MADRID — Spain’s Supreme Court on Friday sentenced five men to 15 years in prison for raping a woman during the running of the bulls festival in the city of Pamplona three years ago, in a case that has been seen as a landmark for women’s rights in the country.
The decision overruled the verdicts of lower courts that had found the men guilty of the lesser charge of sexual abuse. That initial ruling, which included nine-year prison sentences for each of the men, led to mass protests and a debate in Spain over whether the judiciary was biased against women in cases of sexual assault.
The victim “at no point consented to the sexual acts carried out by the accused,” the Supreme Court said in Friday’s ruling. The men had sought to present the victim as a consenting sexual partner who suffered no lasting damage from the assault.
The court said that the woman, who was 18 at the time, had adopted “an attitude of submission” only because she was intimidated and because she could not escape from her attackers.
The trial of the five men — who labeled themselves a “manada,” a term often used to refer to a wolf pack — has provoked outrage among women’s groups.
Spain’s Socialist government and several politicians from other parties welcomed Friday’s ruling. Prime Minister Pedro Sánchez said on Twitter that “Spain continues to make progress in protecting the rights and freedoms of women — and will not stop. Because we believed her, we believe you. Because we want you alive, free, without fear.”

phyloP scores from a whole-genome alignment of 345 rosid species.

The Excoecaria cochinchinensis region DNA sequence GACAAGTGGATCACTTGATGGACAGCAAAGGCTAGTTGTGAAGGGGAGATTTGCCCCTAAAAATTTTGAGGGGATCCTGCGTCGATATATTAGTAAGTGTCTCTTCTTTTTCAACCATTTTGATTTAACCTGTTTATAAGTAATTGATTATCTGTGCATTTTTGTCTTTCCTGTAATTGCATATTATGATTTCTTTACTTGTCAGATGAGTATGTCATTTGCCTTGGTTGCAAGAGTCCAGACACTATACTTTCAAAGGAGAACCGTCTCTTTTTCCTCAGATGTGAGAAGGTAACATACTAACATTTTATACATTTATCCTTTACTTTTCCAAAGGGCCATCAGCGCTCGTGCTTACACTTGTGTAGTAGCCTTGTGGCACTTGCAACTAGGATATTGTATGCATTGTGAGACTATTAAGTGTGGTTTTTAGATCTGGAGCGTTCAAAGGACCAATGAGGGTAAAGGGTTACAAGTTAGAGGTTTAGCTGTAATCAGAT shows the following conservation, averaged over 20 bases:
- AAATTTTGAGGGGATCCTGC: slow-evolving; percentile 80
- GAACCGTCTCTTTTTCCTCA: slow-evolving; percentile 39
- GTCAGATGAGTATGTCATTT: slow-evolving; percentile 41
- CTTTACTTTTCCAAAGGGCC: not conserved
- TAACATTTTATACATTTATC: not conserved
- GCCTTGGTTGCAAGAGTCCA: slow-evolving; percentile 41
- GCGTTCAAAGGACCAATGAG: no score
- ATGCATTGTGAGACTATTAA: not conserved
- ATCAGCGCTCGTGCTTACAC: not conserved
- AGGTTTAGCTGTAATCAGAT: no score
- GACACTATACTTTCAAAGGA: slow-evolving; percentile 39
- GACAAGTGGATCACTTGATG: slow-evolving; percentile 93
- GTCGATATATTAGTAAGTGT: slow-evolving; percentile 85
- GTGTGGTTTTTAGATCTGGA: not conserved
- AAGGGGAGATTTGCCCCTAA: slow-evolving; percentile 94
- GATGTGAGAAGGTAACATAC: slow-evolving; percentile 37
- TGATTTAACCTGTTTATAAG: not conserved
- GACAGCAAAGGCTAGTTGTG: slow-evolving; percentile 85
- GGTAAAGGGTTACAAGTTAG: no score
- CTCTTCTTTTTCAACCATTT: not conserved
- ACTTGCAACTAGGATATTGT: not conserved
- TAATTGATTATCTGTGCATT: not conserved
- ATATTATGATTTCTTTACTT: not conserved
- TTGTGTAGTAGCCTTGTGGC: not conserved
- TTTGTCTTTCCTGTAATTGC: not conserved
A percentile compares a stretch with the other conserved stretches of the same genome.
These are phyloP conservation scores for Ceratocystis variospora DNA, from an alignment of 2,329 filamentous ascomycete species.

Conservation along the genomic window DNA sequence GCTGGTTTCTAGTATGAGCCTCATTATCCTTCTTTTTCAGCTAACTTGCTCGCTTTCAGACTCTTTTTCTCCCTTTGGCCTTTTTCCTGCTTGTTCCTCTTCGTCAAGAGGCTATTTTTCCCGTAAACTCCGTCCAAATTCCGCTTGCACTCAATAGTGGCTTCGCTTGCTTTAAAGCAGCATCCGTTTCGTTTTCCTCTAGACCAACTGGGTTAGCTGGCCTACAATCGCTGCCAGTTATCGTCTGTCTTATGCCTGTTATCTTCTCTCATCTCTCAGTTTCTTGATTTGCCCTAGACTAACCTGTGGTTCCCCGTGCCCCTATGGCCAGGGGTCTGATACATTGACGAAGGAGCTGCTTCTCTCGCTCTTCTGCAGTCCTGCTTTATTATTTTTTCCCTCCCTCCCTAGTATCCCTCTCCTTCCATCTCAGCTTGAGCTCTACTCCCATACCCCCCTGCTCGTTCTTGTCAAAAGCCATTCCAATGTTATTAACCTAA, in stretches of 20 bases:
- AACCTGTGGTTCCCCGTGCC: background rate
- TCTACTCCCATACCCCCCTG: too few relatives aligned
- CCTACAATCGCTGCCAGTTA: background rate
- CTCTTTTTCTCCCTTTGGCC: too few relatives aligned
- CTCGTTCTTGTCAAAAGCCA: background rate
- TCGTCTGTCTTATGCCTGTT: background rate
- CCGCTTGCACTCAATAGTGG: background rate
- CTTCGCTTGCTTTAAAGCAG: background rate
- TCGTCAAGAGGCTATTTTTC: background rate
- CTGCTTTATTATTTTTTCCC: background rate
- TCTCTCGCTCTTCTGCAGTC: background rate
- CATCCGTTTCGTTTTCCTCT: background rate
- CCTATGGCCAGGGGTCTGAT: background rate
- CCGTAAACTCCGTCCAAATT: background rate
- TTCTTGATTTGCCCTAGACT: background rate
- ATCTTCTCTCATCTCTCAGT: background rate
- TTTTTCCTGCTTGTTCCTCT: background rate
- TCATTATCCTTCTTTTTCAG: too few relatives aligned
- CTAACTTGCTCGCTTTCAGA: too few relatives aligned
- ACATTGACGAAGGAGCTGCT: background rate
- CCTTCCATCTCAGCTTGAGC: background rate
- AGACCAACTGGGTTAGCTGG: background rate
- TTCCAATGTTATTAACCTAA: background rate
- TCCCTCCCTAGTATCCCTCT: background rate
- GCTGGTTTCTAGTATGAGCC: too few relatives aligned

The assault took place in July 2016 during festivities in Pamplona that have become one of Spain’s main tourism attractions, as spectators watch participants try to dodge bulls hurtling down narrow streets on their way to the bull fighting ring.
The five men attacked the woman in the early hours of the morning, using their cellphones to film the assault in the lobby of a building.
In the initial verdict, a lower court found the men guilty of the “continuous sexual abuse” of the woman. Under Spanish law, sexual abuse differs from rape in that it does not involve violence or intimidation.
One of the judges at the time even argued that the men should have been cleared of all charges except the theft of her cellphone.
Amid a nationwide outcry, the case was appealed by the public prosecutor, the victim and regional authorities.
Shortly after the Supreme Court released its ruling on Friday, the five men were detained by the police. After spending two years in prison, the men had been released in June 2018 and were ordered to surrender their passports and report to court three times a week while the case awaited the Supreme Court review.